After the American Civil War ended in April 1865, white Southerners living in the defeated Confederacy faced an uncertain social, economic, and political future. Many, disappointed in the outcome of the conflict and fearful of vengeful reprisals from the victorious Union government, decided to leave the United States altogether and start afresh in a foreign land.
By Jonathan C. Brown Jonathan Brown teaches courses on the history of Latin American revolutions. He is now completing a manuscript on “How the Cuban Revolution Changed the World.” Professor Brown took the first of his four trips to Cuba in 2006. On the very day that the government announced President Fidel Castro’s incapacitating illness […]
This article is part of an occasional series of articles highlighting the extraordinary collection of historical documents in the Briscoe Center for American History at UT Austin. By Nathan Jennings The John Coffee Hays Collection at UT Austin’s Briscoe Center for American History contains a printed oral history by early Texas historian Andrew Jackson Sowell. The oral histories recount […]
John Salmon “Rip” Ford had a long military career as a soldier of the Texas Republic (1836-46). He was a volunteer in the Mexican War, a Texas Ranger on Texas’s borders, and commander of a Confederate Cavalry Regiment in the Civil War. Ford’s archive at UT-Austin’s Center for American History, contains records of his activities as a physician and newspaper editor, as well, revealing an uncommon breadth of occupational skills.
A new HBO documentary, “All About Ann: Governor Richards of the Lone Star State,” takes a look back at the life of the political icon. by Zachary Montz “Good evening, ladies and gentlemen. Buenas noches, mis amigos! I am delighted to be here with you this evening, because after listening to George Bush all these […]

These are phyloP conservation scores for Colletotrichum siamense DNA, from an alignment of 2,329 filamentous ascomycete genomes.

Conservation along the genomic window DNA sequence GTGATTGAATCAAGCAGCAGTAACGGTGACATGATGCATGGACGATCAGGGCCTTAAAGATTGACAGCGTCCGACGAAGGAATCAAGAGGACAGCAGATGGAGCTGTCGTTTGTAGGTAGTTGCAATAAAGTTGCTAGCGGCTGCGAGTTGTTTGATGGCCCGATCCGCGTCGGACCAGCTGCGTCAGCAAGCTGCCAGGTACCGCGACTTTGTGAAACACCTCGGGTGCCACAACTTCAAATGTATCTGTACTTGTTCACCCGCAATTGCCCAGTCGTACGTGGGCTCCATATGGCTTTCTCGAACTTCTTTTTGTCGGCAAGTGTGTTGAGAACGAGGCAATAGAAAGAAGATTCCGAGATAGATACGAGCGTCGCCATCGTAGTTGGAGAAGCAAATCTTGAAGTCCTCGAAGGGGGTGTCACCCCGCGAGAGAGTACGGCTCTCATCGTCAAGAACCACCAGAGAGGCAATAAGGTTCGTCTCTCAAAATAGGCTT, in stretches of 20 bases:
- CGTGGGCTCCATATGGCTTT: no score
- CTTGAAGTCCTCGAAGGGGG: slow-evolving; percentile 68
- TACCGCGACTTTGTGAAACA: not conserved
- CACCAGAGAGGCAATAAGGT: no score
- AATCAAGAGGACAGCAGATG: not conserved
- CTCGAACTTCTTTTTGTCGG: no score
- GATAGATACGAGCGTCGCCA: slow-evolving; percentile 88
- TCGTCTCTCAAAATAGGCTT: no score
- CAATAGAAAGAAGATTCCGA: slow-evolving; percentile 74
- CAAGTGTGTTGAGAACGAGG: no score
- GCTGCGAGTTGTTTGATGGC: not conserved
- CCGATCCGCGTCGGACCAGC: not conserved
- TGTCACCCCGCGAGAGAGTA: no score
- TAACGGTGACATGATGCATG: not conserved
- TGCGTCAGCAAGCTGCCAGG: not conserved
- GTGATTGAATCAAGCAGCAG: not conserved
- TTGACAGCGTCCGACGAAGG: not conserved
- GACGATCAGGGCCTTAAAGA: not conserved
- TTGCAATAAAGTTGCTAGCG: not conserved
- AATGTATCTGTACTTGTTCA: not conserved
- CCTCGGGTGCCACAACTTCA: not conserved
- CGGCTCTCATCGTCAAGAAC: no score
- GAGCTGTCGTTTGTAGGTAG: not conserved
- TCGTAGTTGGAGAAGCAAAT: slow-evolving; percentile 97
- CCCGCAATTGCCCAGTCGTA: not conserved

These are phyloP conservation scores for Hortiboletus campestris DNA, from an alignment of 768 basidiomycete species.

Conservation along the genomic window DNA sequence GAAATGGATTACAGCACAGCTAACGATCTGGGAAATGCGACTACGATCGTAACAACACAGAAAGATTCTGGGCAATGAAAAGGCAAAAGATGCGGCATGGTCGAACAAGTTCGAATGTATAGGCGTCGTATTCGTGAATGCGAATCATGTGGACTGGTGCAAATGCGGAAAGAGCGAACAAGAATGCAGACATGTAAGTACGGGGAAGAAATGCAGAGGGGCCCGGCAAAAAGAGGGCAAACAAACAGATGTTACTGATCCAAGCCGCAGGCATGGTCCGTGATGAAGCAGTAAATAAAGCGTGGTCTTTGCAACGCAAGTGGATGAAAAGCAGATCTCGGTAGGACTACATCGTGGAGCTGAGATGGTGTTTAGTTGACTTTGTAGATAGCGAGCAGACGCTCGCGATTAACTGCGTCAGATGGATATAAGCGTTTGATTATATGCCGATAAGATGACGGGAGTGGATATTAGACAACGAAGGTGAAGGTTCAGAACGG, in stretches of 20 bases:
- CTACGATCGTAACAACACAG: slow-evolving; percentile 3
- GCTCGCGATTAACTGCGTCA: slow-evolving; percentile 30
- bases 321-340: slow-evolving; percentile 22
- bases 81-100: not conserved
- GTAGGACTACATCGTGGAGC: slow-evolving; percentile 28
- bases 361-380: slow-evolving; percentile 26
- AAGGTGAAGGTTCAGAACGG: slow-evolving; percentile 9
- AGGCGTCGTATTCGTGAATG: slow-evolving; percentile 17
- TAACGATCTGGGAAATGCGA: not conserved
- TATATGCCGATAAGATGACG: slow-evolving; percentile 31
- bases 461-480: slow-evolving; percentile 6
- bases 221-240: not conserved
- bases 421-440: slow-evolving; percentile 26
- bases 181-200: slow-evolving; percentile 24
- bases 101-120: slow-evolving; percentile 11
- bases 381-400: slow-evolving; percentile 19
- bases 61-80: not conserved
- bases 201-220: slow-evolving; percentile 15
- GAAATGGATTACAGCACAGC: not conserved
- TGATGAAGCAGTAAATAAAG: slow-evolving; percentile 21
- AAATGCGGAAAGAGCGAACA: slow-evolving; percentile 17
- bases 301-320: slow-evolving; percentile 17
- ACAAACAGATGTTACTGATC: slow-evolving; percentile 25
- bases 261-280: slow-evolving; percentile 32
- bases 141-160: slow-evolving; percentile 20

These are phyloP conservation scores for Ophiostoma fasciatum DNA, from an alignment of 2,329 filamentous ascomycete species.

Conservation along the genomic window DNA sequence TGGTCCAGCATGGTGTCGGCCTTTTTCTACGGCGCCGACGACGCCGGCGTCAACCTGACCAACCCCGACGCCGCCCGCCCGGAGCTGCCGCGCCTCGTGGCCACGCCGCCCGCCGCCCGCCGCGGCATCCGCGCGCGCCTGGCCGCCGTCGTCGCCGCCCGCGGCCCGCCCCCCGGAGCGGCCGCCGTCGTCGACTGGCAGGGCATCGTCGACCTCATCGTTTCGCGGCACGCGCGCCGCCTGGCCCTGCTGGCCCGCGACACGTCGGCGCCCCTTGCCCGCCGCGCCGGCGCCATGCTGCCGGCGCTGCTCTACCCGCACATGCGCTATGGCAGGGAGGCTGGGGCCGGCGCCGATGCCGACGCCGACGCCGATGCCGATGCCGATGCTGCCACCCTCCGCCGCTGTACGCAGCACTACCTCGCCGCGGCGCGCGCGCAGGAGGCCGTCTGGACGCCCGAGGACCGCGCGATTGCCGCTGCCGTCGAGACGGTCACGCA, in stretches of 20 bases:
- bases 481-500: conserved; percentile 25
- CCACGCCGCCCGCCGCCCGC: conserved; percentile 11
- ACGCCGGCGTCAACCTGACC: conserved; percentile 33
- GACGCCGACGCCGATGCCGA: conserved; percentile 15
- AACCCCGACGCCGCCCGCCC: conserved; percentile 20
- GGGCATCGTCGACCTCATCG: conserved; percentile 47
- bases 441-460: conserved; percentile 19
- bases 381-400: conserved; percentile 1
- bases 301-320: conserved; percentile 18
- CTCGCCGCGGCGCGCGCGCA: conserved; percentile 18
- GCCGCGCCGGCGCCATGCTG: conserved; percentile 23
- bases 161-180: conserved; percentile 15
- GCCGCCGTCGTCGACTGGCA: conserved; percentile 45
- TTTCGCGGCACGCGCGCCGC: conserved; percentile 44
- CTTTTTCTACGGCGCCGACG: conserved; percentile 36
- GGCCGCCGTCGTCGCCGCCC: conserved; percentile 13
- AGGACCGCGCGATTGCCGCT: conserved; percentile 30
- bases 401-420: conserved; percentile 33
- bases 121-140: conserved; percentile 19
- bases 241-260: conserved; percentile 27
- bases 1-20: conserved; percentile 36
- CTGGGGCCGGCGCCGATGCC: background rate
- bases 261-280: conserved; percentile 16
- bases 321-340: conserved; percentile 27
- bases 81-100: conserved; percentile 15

The Telegraph and Texas Register was the most influential newspaper in the region between colonial settlement and the Civil War. Based in Houston and intended for popular consumption, the nationalistic editorials in this publication offer a window into how the newly formed Lone Star Republic viewed the challenges of rapid territorial expansion into contested territories along the lower Great Plains.
Do you love Texas history? The Texas State Historical Association, which makes Texas history readily accessible through its Digital Gateway to Texas History, now offers a huge, new, terrific series of readings in the Handbook of African American Texas.
If you cross the Colorado River at Redbud Trail and look upstream toward Tom Miller Dam, there amid the tumbled rocks you can still see the wreck of Austin’s dream. In 1890, the citizens of Austin voted overwhelmingly to put themselves deeply in debt to build a dam, in hopes that the prospect of cheap waterpower would lure industrialists who would line the riverbanks with cotton mills.
Austin’s moonlight towers have long been a distinctive part of the city’s landscape, their lights casting a gentle glow on the streets 150 feet below. Though Austin’s fifteen surviving towers are now the last of their kind, this form of street lighting was once common across the United States. Many cities erected tower lights in the 1880s and 1890s and Austin’s system was modeled closely on Detroit’s, then the most extensive in the world.